Optimizing Docker Image Size For Real

I’ve come across tips on how to keep Docker images small and Dockerfiles with strange lines that seem to exist only to optimize image size. Well, it turns out they’re all wrong.

They may have an effect with flat Docker images, but everything else (i.e. 99% of what people do), cleanup steps are just extra steps. When Docker builds an image from a Dockerfile, every step is a checkpoint, and every step is saved. If you add 100 MB in one step, then delete it the next, that 100 MB still needs to be saved so other Dockerfiles with the same step can reuse it.

Results

REPOSITORY               TAG             IMAGE ID            CREATED             VIRTUAL SIZE
test/baseline            latest          7b590dec9b43        7 hours ago         272.6 MB
test/baseline_lines      latest          e165025980f7        9 minutes ago       272.6 MB
test/baseline_lists      latest          b40f9e108a93        About an hour ago   272.6 MB
test/combo               latest          744b502e0052        2 seconds ago       269.8 MB
test/combo2              latest          be8f1c1de02e        About an hour ago   249.8 MB
test/combo3              latest          da948e2838d9        About an hour ago   249.8 MB
test/install             latest          e7cadcbb5a05        12 hours ago        269.8 MB
test/install_clean       latest          dd1383285e85        12 hours ago        269.8 MB
test/install_lists       latest          e55f6f8ebac8        12 hours ago        269.8 MB
test/purge               latest          ef8c2aa7400b        About an hour ago   273.5 MB
test/remove              latest          75e3e5c4e246        About an hour ago   273.5 MB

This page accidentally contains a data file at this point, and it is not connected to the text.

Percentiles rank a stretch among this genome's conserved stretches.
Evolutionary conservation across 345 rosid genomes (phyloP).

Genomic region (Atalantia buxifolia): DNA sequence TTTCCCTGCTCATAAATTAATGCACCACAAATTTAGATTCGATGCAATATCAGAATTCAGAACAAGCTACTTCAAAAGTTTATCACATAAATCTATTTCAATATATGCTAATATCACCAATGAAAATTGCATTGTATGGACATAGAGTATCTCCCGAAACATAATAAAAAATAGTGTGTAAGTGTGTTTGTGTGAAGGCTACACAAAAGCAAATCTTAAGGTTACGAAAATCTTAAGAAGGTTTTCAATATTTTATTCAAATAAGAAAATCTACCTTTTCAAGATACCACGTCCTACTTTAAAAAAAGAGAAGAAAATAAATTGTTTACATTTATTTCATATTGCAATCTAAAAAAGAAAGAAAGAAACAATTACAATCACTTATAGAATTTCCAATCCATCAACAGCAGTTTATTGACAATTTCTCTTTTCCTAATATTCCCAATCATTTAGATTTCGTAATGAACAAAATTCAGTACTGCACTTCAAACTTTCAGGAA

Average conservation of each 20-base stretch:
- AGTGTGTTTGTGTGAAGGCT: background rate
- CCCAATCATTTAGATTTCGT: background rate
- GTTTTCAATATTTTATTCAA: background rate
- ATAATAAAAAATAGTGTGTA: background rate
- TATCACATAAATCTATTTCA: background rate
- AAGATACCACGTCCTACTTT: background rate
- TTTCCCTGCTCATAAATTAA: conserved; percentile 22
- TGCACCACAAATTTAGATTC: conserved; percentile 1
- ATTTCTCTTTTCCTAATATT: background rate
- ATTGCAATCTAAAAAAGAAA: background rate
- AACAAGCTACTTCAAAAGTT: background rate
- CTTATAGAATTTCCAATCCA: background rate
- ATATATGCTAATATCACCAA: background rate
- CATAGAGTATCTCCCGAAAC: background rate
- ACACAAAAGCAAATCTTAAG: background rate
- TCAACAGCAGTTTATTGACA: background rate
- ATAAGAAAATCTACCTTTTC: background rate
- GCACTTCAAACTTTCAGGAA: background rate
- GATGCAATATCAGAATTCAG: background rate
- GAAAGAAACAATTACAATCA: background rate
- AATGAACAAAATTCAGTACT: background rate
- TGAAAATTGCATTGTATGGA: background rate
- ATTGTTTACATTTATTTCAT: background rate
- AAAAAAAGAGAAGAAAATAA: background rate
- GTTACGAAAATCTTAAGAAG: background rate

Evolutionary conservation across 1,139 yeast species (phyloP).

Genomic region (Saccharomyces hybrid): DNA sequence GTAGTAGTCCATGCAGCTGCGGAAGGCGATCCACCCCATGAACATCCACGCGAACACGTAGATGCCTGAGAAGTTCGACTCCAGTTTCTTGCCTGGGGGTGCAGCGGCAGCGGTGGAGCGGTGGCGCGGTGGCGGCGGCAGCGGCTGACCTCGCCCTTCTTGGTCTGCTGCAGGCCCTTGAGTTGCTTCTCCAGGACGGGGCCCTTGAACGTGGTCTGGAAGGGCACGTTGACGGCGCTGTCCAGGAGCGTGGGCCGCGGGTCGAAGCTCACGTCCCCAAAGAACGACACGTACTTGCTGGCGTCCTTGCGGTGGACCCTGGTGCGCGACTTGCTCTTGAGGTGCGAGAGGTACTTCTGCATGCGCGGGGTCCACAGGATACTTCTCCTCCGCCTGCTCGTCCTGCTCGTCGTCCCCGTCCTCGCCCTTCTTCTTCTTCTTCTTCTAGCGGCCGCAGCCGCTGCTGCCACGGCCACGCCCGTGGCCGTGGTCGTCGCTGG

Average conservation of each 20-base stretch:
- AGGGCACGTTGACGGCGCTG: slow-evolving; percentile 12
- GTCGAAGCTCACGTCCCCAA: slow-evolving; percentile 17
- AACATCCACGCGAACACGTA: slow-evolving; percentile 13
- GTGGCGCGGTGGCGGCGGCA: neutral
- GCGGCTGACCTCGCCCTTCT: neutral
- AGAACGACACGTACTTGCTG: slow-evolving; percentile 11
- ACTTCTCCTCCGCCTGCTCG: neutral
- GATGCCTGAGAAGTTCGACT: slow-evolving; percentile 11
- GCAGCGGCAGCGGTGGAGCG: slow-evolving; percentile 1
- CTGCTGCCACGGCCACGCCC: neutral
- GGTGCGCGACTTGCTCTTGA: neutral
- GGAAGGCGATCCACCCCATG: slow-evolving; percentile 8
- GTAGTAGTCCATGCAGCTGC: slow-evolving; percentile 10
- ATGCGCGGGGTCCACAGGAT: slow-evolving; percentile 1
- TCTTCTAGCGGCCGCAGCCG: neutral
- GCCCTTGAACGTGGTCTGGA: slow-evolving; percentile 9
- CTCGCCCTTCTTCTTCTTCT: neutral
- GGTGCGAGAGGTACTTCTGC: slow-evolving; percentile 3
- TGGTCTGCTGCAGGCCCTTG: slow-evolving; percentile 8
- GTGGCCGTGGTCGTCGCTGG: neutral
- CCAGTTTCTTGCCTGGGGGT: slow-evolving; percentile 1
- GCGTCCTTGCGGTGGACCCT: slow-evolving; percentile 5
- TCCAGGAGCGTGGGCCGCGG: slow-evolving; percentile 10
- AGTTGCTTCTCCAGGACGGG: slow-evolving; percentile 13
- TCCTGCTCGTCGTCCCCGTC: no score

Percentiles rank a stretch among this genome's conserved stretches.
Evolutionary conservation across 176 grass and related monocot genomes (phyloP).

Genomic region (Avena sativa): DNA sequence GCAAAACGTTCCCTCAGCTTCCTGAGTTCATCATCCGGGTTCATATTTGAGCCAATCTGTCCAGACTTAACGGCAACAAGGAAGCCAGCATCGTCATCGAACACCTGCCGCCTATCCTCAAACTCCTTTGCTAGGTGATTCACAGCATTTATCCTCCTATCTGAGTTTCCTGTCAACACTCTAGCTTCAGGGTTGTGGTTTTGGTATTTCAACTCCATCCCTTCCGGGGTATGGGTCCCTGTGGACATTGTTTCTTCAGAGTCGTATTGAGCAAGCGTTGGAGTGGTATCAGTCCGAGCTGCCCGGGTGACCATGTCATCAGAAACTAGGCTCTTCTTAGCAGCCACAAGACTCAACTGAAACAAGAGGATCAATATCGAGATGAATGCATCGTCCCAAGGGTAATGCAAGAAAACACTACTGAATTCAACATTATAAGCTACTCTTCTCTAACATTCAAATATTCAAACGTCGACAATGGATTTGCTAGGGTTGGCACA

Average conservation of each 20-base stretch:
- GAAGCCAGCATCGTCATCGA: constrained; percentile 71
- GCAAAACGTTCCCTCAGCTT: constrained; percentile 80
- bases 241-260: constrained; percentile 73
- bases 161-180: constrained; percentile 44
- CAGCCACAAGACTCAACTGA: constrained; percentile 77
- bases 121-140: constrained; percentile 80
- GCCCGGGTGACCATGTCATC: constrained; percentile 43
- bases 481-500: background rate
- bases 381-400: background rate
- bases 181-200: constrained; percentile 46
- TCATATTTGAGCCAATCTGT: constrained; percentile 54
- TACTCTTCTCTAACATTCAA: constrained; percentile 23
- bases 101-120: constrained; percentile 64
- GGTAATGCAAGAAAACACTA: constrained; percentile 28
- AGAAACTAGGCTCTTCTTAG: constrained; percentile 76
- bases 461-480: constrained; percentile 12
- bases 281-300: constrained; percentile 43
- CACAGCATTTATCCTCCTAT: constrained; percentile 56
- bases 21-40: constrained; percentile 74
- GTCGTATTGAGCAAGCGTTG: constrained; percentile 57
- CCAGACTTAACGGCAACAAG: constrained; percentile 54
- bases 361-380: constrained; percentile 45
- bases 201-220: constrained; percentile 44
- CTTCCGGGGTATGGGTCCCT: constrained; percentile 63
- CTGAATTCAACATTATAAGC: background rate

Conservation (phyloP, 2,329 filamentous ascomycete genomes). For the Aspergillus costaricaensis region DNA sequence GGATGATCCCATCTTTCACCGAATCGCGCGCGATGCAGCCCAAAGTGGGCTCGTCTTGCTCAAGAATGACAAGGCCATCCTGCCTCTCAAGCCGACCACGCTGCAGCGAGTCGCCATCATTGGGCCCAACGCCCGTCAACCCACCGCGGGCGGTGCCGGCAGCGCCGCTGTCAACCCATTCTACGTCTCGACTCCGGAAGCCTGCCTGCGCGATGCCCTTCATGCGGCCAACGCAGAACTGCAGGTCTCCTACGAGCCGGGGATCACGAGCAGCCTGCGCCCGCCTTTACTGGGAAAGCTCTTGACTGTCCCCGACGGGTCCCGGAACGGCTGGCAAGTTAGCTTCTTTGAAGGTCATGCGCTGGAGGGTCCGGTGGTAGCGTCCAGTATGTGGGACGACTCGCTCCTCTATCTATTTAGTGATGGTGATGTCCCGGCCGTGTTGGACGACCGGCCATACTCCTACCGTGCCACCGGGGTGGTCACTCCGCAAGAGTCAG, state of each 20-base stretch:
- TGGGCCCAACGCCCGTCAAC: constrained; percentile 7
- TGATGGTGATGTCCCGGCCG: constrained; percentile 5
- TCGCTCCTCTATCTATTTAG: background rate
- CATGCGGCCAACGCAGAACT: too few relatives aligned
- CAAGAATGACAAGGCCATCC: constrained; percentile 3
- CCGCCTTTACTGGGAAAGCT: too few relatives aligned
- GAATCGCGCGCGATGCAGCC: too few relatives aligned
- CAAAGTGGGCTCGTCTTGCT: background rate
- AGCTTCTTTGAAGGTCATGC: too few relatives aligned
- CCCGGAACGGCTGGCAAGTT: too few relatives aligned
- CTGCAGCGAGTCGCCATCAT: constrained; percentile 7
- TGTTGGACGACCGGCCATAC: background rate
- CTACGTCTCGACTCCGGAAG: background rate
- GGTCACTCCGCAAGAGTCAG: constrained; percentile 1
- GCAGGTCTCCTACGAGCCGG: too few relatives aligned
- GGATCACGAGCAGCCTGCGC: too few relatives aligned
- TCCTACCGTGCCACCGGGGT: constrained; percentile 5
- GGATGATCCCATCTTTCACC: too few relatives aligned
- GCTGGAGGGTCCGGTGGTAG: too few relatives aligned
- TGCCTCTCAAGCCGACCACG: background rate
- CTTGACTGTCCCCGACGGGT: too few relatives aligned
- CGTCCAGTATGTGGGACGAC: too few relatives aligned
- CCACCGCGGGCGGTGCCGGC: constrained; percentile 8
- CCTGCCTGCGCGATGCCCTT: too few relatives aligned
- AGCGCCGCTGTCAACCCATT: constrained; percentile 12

Hypothesis: Docker’s base Ubuntu image does not need `apt-get clean`

I did an experiment around Docker 0.6. I think my conclusion was that `apt-get install … && apt-get clean` saved a few megabytes. But I head that you didn’t need to do that. If you compare the “test/install” and “test/install_clean” size, you’ll see there is no difference. So you don’t need `apt-get clean`.

Hypothesis: `rm -rf /var/lib/apt/lists/*` saves some space

I’ve been seeing a lot of Dockerfiles lately with this line. Including lots of official Docker images. If those guys are all doing it, surely it must have some effect. Nope.

Hypothesis: Combining similar lines saves space

There’s some overhead for each line in a Dockerfile. How significant is it? Well, it turns out it’s not. What I did find out though, is that it does save a significant amount of time and saves a lot of disk thrashing. So combining lines does not save space, but saves time.

Hypothesis: Combining multiple steps saves space

This makes sense. If you skip making checkpoints, you’re not storing intermediate states. And it turns out this is the only way to get a Docker image made from a Dockerfile smaller. But this is at the cost of readability, and more importantly, at the cost of reduced redundancy between images.

Hypothesis: `apt-get purge` saves some space

Well this hypothesis seems silly now. But I see it used now and then. Deletions do not save space.

Conclusion

Write your Dockerfiles the same way you run commands. Don’t prematurely optimize by adding extra cruft you saw someone else do. If you’re actually worried about image size, use some sort of automation to rebuild Docker images behind the scenes. Just keep that logic out of the Dockerfile. And always keep on measuring. Know your bottlenecks.

One comment

  • Ivan
    2015-10-07 - 11:04 | Permalink

    You should consider intermediate layers, they add up space as well, not just the final image size… see:
    http://jonathan.bergknoff.com/journal/building-good-docker-images
    https://github.com/jfrazelle/dockerfiles/pull/25

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